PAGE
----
Radiation Considered Safe in Unbiopsied Lung Cancer

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A new study shows that treating patients with tereotactic body radiation for suspected, but not biopsied, lung cancers seems to enabel suitable local control of the disease with low toxicity.

"We achieved crude local control of lung cancer in 97.1% of our patients," said assistant professor of radiation oncology at the Loyola University Chicago Stritch School of Medicine, in his oral presentation, Matthew Harkenrider.

"The estimated 2-year regional control is 80%; distant control is 85%, and overall survival is 85% in 16.7 months of median follow-up," Harkenrider said at the annual meeting of the Radiological Society of North America (RSNA).

The RSNA meeting is the largest medical meeting in the U.S., with an expected attendance of more than 50,000 doctors, radiologists and allied healthcare professionals that enage in all the latest medical imaging developments and innovations worldwide.

"About 15% of non-small-cell lung cancer is localized to the lung at diagnosis and can be controlled by sublobar dissection. However, when sublobar dissection can't be performed without wedge dissection or segmentectomy, the local control is inferior to lobectomy. Lung cancer patients also have chronic obstructive lung disease, vascular disease and other comorbidities that preclude surgical management. In these cases, stereotactic body radiation therapy has been used as the preferred treatment management for these patients. Some patients have radiological evidence of tumors but cannot tolerate the biopsy procedure; others have undergone unsuccessful biopsy. The goal of the study was to investigate outcomes among this population,” explained Harkenrider.Radiation Safe in Unbiopsied Lung Cancer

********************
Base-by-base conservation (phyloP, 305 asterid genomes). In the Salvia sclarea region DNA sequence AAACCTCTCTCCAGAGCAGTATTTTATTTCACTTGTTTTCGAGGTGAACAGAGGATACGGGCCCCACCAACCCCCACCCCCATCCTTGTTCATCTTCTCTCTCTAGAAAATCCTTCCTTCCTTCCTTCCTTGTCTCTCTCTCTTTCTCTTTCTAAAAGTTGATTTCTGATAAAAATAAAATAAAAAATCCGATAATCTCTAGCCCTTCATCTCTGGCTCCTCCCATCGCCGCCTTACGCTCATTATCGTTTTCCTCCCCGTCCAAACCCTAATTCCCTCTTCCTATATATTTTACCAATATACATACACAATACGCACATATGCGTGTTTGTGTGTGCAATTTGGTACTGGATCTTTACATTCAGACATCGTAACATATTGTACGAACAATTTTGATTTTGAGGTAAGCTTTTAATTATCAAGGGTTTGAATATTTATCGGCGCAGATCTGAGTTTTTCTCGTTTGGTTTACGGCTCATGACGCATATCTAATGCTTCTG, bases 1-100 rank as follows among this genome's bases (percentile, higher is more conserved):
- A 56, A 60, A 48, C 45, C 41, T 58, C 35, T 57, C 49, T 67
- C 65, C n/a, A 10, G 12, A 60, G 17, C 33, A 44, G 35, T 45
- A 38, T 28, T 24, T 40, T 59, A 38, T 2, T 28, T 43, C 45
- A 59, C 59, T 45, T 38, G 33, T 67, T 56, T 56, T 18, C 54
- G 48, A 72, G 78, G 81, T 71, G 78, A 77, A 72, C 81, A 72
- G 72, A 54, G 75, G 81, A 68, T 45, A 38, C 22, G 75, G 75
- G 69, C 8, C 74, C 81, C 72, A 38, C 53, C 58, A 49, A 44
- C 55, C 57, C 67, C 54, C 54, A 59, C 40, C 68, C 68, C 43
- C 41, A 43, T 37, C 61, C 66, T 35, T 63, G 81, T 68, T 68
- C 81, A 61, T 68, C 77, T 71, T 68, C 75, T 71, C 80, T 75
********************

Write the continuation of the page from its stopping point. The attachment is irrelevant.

The study was conducted at the University of Virginia and at the University of Louisville where it restrospectively analyzed patients treated with stereotactic body radiation therapy without a biopsy. Not one of the patients had nodal disease and there was no indication of metastases at baseline. However, they did have radiographic imaging that was constant with lung cancer.

The researchers registered 34 patients, 17 from each of the participating institutions. They receivedpretreatment imaging with CT and PET/CT scans; and were then treated with a standard radiation dose of 50 Gy, in a median of 5 fractions. All patients underwent additional CT scans 6 to 8 weeks following the preliminary stereotactic body radiation procedure, and then every 3 to 6 months afterward.

Average age of the patients in the study was 76 years; the patients had an Eastern Cooperative Oncology Group Performance Status of 0-1; most patients expressed a sullied lung performance. Nineteen of the 34 patients did not have a biopsy because of their chronic obstructive lung disease or pneumothorax; while another eight patients had cardiac disease that ruled out the stress of performing a biopsy, noted Harkenrider.

He also mentioed that acute toxicity of the radiation therapy was well-tolerated by the study patients. No grade 3 or greater toxicities were noted; three late grade 3 dyspneas were treated.

"We had only one local failure in these patients. The majority of the patients had stable lesions on follow-up.”

"This concern of whether we are really treating cancer can always occur when there is no biopsy. But we have imaging follow-ups in these patients. We see these lesions enlarge. We feel quite comfortable in treating these cases. We are actually treating more and more of those tumors in these cases,” said session moderator Zhongxing Liao, MD, of the University of Texas MD Anderson Cancer Center in Houston.

“The concern over whether patients actually do have cancer "also depends upon what area of the country you are treating patients. In the South, where most of these patients lived, there is endemic granulomatous lung disease," which can mimic lung cancer nodules on scans. However, he noted, this study's results are in line with findings in areas where there are populations without the concern for granulomatous lung disease,” Harkenrider said in response.

"To our knowledge, this is the first U.S. series to solely report outcomes for these patients. Standard of care for medically inoperable, early stage lung cancer patients remains to obtain pathologic diagnosis prior to treatment," he conluded.

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